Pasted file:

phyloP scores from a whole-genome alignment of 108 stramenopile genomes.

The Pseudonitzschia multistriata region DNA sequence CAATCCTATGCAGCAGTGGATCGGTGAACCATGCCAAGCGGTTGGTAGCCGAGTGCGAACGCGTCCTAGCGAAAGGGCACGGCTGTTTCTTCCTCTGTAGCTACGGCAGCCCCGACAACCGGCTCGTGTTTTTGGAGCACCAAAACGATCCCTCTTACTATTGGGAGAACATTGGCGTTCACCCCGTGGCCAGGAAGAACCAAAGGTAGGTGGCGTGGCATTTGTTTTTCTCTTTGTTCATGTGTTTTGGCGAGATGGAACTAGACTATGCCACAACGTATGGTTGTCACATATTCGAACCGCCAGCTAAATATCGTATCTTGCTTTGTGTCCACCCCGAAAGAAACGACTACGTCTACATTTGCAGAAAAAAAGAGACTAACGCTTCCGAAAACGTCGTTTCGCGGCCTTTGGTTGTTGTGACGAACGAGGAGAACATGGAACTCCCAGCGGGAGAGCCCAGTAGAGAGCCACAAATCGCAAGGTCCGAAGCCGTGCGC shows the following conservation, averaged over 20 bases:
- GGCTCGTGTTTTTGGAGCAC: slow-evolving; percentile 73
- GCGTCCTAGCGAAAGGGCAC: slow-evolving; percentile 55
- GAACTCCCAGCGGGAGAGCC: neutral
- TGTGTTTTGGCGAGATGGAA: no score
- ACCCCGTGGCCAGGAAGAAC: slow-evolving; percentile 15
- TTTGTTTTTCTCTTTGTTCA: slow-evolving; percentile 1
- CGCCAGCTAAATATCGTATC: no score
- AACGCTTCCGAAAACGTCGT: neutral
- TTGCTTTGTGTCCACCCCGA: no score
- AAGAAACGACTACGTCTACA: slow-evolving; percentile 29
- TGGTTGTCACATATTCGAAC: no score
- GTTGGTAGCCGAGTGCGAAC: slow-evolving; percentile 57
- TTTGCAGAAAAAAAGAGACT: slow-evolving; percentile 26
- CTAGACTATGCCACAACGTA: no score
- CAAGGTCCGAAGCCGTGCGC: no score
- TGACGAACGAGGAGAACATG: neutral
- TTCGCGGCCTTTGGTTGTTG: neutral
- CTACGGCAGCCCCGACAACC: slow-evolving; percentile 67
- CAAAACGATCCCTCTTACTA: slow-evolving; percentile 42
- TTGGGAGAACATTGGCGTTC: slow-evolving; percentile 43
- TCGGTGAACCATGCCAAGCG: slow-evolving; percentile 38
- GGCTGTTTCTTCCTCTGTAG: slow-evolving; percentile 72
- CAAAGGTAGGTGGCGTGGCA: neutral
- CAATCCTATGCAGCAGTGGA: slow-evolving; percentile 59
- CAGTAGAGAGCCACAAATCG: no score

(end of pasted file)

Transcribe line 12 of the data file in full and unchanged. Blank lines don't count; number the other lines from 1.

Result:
- AAGAAACGACTACGTCTACA: slow-evolving; percentile 29